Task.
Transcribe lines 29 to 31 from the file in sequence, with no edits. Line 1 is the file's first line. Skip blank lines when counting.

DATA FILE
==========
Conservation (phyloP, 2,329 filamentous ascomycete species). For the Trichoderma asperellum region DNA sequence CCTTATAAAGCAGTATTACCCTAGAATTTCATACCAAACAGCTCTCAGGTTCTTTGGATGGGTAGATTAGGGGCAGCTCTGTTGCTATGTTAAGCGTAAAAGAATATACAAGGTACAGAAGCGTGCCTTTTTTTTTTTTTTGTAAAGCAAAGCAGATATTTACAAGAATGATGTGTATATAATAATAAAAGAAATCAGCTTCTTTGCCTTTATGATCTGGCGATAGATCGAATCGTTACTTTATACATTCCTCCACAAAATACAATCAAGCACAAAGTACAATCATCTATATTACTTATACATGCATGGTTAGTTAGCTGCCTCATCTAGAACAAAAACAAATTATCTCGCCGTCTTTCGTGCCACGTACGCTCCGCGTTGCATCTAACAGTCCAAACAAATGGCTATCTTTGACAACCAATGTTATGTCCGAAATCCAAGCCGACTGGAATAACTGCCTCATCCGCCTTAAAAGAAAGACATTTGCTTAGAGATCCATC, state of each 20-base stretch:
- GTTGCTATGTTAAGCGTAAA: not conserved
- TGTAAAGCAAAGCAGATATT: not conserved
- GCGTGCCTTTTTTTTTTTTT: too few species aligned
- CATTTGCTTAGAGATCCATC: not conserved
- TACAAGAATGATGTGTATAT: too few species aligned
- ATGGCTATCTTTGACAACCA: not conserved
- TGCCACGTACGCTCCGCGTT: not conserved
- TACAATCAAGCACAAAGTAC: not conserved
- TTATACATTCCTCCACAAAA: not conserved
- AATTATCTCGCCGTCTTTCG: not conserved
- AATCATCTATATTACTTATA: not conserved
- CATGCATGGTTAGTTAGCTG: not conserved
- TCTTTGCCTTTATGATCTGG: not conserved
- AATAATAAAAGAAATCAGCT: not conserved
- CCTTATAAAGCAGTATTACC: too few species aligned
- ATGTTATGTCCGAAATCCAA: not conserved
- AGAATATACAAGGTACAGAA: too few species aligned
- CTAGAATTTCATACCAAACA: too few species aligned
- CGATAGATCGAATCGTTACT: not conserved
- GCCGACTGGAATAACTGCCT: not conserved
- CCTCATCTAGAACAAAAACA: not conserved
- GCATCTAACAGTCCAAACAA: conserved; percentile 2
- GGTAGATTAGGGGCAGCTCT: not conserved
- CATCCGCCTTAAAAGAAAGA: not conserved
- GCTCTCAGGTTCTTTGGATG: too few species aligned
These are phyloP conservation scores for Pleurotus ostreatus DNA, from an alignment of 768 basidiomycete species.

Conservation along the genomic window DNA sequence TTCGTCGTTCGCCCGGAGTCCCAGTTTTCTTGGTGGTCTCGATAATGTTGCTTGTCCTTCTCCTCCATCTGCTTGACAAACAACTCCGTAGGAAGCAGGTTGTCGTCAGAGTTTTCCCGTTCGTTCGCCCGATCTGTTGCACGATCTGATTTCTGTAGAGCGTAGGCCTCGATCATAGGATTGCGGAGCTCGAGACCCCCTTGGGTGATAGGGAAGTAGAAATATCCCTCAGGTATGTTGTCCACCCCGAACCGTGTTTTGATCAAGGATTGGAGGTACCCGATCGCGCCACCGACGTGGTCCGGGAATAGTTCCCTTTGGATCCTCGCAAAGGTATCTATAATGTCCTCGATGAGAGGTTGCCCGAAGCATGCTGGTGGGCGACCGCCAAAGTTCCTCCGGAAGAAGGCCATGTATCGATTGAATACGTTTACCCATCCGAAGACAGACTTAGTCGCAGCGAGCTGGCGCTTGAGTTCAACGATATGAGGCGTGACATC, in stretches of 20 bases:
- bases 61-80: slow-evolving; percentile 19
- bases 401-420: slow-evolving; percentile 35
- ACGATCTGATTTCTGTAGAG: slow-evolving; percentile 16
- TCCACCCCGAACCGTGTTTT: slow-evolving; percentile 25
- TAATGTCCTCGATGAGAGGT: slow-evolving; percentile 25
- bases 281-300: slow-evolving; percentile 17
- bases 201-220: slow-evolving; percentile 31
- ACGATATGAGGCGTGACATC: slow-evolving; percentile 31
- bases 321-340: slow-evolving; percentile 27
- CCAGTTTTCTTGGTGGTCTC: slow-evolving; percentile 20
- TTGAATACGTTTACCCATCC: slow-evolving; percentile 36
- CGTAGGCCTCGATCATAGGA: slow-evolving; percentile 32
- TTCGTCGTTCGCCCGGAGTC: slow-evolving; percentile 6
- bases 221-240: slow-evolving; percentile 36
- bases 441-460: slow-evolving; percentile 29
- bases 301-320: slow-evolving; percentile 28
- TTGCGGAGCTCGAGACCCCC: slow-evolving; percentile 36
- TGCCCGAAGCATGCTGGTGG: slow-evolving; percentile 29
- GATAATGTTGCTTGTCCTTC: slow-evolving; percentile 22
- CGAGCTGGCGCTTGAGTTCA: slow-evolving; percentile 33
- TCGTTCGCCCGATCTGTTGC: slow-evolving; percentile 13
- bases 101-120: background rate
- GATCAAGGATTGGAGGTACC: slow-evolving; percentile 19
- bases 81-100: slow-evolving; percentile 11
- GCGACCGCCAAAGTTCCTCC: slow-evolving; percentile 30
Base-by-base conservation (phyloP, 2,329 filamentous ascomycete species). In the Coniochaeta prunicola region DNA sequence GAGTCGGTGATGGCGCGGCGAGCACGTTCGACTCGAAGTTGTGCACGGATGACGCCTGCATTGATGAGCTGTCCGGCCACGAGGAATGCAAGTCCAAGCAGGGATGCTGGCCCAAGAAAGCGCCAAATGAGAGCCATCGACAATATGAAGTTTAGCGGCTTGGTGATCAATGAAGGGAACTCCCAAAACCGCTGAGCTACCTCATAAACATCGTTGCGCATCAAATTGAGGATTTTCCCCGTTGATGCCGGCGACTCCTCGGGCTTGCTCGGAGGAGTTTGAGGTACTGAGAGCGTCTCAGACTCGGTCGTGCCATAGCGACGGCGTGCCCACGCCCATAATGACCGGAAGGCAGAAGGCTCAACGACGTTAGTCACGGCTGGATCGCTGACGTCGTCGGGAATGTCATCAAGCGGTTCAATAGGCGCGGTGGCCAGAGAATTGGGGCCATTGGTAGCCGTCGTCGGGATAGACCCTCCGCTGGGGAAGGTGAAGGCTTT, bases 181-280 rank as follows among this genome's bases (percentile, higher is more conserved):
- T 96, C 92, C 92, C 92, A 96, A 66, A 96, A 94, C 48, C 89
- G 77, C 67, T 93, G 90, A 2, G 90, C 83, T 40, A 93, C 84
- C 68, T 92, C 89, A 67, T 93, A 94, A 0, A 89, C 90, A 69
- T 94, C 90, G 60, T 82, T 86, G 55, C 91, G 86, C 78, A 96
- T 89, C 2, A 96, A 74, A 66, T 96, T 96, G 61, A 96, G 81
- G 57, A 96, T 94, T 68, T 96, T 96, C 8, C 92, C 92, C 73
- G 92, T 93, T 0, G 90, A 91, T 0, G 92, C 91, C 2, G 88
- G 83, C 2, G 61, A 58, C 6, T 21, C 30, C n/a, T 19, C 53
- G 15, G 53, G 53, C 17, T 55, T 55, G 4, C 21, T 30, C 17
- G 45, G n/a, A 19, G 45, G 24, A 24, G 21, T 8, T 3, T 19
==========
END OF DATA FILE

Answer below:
- bases 61-80: slow-evolving; percentile 19
- bases 401-420: slow-evolving; percentile 35
- ACGATCTGATTTCTGTAGAG: slow-evolving; percentile 16